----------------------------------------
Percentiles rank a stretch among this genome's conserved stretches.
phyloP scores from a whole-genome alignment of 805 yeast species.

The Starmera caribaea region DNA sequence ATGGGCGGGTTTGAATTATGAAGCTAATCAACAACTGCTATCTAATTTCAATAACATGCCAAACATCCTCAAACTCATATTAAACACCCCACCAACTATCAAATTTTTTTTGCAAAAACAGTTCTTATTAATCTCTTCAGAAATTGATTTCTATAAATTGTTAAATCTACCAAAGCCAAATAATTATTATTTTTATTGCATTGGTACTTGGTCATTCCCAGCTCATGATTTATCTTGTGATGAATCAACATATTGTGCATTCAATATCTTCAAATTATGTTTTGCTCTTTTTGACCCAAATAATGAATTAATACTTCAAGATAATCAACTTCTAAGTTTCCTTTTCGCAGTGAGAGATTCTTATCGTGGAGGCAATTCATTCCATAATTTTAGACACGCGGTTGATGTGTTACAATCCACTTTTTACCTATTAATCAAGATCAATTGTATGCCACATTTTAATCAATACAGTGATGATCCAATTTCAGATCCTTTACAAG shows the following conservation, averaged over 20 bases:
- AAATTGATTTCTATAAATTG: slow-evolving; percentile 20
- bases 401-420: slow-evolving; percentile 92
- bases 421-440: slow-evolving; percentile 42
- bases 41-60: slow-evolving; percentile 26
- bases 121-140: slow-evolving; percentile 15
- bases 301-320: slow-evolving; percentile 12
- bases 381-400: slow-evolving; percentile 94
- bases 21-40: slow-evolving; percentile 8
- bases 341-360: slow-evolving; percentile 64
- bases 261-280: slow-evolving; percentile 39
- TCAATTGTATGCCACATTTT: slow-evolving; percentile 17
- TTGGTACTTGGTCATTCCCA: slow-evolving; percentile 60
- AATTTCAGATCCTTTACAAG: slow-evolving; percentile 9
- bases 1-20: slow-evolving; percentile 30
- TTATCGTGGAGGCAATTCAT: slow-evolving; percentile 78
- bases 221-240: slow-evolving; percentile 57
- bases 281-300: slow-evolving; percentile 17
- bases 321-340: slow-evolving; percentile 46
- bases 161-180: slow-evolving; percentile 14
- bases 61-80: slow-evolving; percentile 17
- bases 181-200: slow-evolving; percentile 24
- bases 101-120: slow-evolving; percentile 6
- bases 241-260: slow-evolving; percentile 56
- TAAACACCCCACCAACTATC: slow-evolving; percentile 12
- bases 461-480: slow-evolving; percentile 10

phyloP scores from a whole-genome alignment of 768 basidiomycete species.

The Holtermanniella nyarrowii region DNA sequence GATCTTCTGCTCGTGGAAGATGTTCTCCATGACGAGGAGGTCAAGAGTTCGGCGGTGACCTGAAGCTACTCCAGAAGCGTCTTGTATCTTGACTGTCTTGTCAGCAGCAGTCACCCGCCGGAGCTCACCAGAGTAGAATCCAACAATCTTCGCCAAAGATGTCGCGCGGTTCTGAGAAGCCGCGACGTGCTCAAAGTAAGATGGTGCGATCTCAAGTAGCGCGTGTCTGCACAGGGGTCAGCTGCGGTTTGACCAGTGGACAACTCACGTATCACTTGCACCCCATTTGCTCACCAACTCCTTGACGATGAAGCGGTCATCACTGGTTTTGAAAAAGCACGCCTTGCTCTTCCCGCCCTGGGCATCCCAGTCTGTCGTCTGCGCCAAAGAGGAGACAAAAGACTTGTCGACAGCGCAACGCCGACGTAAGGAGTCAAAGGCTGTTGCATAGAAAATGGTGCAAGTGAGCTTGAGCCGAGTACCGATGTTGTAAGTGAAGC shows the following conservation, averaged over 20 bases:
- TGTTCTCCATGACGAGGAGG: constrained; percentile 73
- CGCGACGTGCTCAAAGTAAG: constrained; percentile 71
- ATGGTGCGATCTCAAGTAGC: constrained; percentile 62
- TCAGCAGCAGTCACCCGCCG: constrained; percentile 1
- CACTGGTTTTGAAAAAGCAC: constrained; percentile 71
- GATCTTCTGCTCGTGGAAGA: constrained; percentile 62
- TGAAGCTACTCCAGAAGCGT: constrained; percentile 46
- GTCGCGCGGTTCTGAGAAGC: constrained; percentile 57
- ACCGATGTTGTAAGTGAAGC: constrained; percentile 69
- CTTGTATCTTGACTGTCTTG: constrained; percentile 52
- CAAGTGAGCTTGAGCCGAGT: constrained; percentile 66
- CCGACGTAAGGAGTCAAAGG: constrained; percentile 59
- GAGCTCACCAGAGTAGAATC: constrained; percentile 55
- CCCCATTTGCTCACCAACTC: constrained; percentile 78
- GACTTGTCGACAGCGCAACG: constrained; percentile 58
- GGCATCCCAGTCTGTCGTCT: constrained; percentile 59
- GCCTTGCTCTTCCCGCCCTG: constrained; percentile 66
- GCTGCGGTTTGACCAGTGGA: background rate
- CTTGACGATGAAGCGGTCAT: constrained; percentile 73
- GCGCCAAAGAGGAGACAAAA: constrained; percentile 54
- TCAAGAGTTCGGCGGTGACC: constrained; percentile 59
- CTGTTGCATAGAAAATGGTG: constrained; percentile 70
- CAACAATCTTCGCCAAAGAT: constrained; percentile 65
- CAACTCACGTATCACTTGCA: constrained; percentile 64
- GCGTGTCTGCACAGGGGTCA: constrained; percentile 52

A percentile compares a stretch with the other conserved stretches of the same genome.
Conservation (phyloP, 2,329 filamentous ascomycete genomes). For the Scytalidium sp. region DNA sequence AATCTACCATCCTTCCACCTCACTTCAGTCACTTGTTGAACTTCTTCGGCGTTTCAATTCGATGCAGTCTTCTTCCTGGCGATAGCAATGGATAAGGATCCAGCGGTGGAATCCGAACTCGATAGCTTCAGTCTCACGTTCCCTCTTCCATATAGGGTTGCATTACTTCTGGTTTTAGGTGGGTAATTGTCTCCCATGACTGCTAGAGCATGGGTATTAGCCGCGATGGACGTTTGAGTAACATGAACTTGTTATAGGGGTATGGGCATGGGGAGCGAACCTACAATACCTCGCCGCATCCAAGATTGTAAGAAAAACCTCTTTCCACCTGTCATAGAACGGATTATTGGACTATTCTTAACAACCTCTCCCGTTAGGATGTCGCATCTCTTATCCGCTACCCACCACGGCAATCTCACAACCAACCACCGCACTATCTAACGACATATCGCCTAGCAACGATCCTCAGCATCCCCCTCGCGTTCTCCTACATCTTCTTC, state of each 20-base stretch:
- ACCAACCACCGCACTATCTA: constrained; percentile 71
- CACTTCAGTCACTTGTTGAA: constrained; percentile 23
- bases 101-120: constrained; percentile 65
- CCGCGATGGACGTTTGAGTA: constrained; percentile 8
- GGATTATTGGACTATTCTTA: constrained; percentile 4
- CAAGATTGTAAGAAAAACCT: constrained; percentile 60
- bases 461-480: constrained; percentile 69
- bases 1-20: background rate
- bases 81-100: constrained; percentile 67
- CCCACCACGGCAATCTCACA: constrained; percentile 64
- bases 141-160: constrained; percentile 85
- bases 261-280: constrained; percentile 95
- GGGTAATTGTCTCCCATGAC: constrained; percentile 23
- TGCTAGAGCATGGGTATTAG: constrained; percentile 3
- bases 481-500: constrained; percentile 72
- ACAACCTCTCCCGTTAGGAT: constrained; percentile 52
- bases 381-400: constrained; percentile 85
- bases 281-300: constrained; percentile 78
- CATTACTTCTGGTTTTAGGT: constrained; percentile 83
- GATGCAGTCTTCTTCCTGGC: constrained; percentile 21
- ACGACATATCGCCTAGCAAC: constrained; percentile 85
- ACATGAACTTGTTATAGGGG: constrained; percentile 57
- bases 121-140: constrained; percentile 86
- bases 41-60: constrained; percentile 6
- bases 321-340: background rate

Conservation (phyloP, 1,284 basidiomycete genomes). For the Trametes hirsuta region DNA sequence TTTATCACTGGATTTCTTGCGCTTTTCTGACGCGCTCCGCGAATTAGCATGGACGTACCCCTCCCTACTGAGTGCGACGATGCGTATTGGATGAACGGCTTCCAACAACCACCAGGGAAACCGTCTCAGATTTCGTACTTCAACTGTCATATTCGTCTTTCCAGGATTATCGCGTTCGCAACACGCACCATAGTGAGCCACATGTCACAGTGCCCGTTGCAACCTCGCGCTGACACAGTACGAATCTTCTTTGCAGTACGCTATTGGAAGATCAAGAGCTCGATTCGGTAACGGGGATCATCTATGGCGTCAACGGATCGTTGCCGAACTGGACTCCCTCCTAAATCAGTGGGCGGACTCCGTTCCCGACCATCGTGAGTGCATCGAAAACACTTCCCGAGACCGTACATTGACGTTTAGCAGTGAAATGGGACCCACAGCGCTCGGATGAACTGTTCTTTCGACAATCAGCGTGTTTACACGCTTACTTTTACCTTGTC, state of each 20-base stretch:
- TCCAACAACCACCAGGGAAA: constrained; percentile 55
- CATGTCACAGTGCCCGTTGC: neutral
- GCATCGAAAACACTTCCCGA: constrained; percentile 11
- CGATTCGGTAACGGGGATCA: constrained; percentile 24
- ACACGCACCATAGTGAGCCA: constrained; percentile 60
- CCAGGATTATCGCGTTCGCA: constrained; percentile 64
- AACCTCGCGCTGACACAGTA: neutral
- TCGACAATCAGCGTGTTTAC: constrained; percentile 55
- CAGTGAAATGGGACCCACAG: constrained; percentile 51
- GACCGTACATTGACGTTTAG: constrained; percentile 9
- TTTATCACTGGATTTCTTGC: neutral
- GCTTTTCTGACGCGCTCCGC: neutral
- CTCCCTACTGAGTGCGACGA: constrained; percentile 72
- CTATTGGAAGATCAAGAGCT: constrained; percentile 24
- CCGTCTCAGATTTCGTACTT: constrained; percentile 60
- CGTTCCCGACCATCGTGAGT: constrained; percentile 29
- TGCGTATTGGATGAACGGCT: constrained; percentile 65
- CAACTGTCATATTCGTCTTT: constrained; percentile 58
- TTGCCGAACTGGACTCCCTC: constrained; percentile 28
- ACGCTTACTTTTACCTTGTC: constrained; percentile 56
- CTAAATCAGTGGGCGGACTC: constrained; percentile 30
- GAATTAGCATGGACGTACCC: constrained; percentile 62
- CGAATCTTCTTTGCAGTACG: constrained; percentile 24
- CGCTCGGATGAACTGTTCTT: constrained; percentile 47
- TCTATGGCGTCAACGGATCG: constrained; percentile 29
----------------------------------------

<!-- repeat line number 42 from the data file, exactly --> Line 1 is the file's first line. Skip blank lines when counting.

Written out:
- CCGACGTAAGGAGTCAAAGG: constrained; percentile 59